Parents who drag their children through music and dance lessons in order to give them skills for life, are wasting their time. Such lessons are pointless - but that needn't be a bad thing.
One hundred years ago, Gandhi launched the decisive 1913 campaign that was to transform him into a figure of international stature. Later this year, we commemorate it.
As politicians call for a "national debate" on the niqab, Aisha Gani speaks to women who choose to wear a full-face veil to discover why they do so.
Why don't we love our neglected towns? When he returned to England to research his latest book, author Daniel Gray found the country's towns a haven of the beautiful and bizarre.
Media narratives and the stereotypes they employ matter because they frame the way the world understands events. The reporting of Middle Eastern conflicts has the potential power to impact western political responses.
Five years after Lehman Brother's collapse, one group has fared spectacularly well: the richest 1 per cent. The world's superpower is now worryingly dependent on the financial fortunes of just 1.35m taxpayers. But where in the world is inequality the grea
As the threat of military intervention continues to loom over Syria, in a far-flung corner of the country, the town of Deir Ezzour offers an insight into the suffering of ordinary Syrians.
It’s now nearly nine years since Bisi Alimi made the decision to come out as gay on national Nigerian television. He hasn't stopped fighting since.
A UN survey of 10,000 men in Asia-Pacific reveals high levels of sexual violence in the region, and asks why rape is so common.
We need to teach children how to differentiate between threatening situations and threatening people, whether those people are familiar or not.
It is surely no surprise that when there is a predominantly right-wing government, those not in power will use other means to challenge government decisions - that is not necessarily a bad thing.
My Glaswegian father won't be celebrating the Glorious Twelfth, but the Scottish economy depends on moneyed tourists shooting grouse in a stylised countryside idyll.
Khat has been part of Somali, Yemeni and Ethiopian culture for hundreds of years. In banning the substance, Theresa May runs a very real risk of creating violence and organised crime.
A blanket ban on sex in prison leads to prisoners failing to report rape or sexual assault for fear of punishment.
‘Queer’ is not something that ever stays still; it is transient and, in that sense, in a constant state of becoming.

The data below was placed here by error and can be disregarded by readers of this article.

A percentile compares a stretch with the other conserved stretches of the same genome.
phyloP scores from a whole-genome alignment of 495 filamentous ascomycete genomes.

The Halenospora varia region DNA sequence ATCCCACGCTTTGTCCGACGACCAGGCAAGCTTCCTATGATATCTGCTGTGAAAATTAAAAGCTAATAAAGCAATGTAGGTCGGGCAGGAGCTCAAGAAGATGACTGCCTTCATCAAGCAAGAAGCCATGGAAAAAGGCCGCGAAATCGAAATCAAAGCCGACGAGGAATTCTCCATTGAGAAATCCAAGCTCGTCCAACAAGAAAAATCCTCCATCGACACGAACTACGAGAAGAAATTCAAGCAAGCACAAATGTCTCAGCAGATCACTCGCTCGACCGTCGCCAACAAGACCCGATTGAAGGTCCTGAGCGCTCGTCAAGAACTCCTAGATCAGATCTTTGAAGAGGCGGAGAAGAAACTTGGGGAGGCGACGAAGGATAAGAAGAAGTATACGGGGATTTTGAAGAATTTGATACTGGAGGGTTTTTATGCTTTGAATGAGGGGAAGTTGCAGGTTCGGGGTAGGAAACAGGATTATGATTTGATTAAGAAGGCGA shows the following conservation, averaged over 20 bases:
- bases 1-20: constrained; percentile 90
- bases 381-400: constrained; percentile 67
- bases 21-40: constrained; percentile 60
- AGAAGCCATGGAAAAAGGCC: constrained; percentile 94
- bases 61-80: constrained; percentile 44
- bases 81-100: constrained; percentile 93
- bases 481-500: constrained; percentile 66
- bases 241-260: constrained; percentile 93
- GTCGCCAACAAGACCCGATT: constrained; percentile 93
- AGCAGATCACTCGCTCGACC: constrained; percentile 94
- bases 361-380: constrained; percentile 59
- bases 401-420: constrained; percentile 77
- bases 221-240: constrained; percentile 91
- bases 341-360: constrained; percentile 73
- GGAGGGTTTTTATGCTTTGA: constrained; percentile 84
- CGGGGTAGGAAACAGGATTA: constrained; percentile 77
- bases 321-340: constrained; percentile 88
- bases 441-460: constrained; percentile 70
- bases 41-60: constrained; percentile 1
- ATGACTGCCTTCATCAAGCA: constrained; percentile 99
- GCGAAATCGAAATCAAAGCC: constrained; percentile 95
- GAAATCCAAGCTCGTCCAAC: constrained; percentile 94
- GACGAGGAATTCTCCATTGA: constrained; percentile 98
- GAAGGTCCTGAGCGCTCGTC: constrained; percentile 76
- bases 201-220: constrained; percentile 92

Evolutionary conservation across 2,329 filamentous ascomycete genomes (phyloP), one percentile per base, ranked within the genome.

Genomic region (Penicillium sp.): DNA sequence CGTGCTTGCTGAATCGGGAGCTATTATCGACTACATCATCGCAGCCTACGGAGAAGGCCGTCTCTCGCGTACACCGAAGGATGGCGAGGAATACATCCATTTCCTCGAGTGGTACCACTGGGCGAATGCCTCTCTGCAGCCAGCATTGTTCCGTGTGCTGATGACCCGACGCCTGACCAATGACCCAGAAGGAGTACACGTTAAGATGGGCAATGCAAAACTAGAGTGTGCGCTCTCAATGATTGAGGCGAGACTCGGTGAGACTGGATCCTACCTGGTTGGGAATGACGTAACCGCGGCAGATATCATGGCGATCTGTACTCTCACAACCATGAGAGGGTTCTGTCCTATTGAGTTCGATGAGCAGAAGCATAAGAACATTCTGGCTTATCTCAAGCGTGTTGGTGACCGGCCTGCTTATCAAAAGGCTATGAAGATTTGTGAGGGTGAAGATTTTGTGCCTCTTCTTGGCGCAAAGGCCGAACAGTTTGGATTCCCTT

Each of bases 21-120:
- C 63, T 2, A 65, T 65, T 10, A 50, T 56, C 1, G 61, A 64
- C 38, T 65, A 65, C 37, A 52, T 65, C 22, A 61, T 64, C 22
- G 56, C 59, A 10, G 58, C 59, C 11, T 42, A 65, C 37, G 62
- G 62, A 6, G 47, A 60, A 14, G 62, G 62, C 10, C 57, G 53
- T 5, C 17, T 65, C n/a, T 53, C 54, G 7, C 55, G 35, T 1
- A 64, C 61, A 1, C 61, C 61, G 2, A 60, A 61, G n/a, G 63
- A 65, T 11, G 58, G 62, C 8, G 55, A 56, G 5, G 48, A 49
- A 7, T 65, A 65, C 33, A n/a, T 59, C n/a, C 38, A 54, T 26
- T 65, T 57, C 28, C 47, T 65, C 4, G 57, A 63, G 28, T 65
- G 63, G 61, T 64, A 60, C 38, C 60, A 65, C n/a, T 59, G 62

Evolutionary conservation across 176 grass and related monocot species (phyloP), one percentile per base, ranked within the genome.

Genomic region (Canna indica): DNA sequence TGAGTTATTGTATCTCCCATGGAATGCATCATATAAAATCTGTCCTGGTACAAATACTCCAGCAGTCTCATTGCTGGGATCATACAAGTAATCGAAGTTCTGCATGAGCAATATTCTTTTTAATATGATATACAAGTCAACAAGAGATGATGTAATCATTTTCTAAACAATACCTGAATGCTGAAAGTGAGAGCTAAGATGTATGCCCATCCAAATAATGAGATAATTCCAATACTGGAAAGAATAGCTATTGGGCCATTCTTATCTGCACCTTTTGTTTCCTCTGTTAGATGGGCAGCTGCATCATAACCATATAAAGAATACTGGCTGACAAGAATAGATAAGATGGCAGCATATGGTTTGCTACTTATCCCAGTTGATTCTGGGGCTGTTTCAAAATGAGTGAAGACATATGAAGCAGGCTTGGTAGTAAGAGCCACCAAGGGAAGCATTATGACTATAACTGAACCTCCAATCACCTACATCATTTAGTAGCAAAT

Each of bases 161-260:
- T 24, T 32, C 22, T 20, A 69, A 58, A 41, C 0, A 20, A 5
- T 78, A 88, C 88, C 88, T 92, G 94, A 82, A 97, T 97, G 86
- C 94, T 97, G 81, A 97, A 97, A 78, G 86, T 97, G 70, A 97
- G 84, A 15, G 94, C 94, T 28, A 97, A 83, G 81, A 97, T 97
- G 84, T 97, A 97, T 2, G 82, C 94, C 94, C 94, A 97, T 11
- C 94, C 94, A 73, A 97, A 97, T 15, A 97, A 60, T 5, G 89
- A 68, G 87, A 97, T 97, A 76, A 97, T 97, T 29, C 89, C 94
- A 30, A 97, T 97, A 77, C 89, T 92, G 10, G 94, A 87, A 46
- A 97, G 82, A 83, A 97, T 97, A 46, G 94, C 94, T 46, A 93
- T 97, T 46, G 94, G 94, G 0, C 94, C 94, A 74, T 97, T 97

No matter the degree, racism hurts, regresses and divides, but it needn't conquer.
Next week London hosts the world’s largest arms fair, the "Defence Security Equipment International" (DSEi) exhibition, organised with the help of the British government and part-subsidised by the UK taxpayer.
Police officers told Caroline Criado-Perez that they would collate the necessary information on threatening tweets sent to her. But earlier today, she was told that only individual tweets she had reported were being investigated. She now wonders if it is
A new service for twitter lets you add a snapchat-like timer to tweets. Is this what we need to get people to take privacy seriously, asks Siraj Datoo?
It is obscene and absurd — but Martin Cloake can't stop watching.
"If there’s one thing I want to come out of what happened to me, it’s for the phrase “don’t feed the trolls” to be scrubbed from the annals of received wisdom."
Clare Perry's campaign for a porn filter might undermine her support for better sex ed, writes Zoe Margolis.
A new deal has recognised Jubaland, a strip of land in southern Somalia and bordering on Kenya and Ethiopia, as yet another quasi-independent entity in the region.
Forget the motivational media campaigns - Tina Amirtha explains what it's really like to be a female engineer in a male-dominated profession.
Anyone sneering at Mumsnet as a forum for feminist discussion probably hasn't visited the site very much, says Hannah Mudge.
The idea that India is "the rape capital of the world" needs to be challenged but without refusing women's experience of fear and violence.
Every time a high-profile rape case occurs in India, there is shock, outrage and protests, but nothing actually changes.
I have been told I am “too ugly to rape” and “too fat to live”. We must remember to take into account those of us for whom the very lack of objectification is used as a weapon against us.
From fairly early on, the Civil Rights Movement, in many instances, was a carefully managed affair. Bonnie Greer examines the role of the black middle class in the Civil Rights Movement and the March on Washington.
The TV chef's remarks that "You go to Italy or Spain and they eat well on not much money" reveals a startling ignorance about what life is really like in Italy or Spain for those without much money.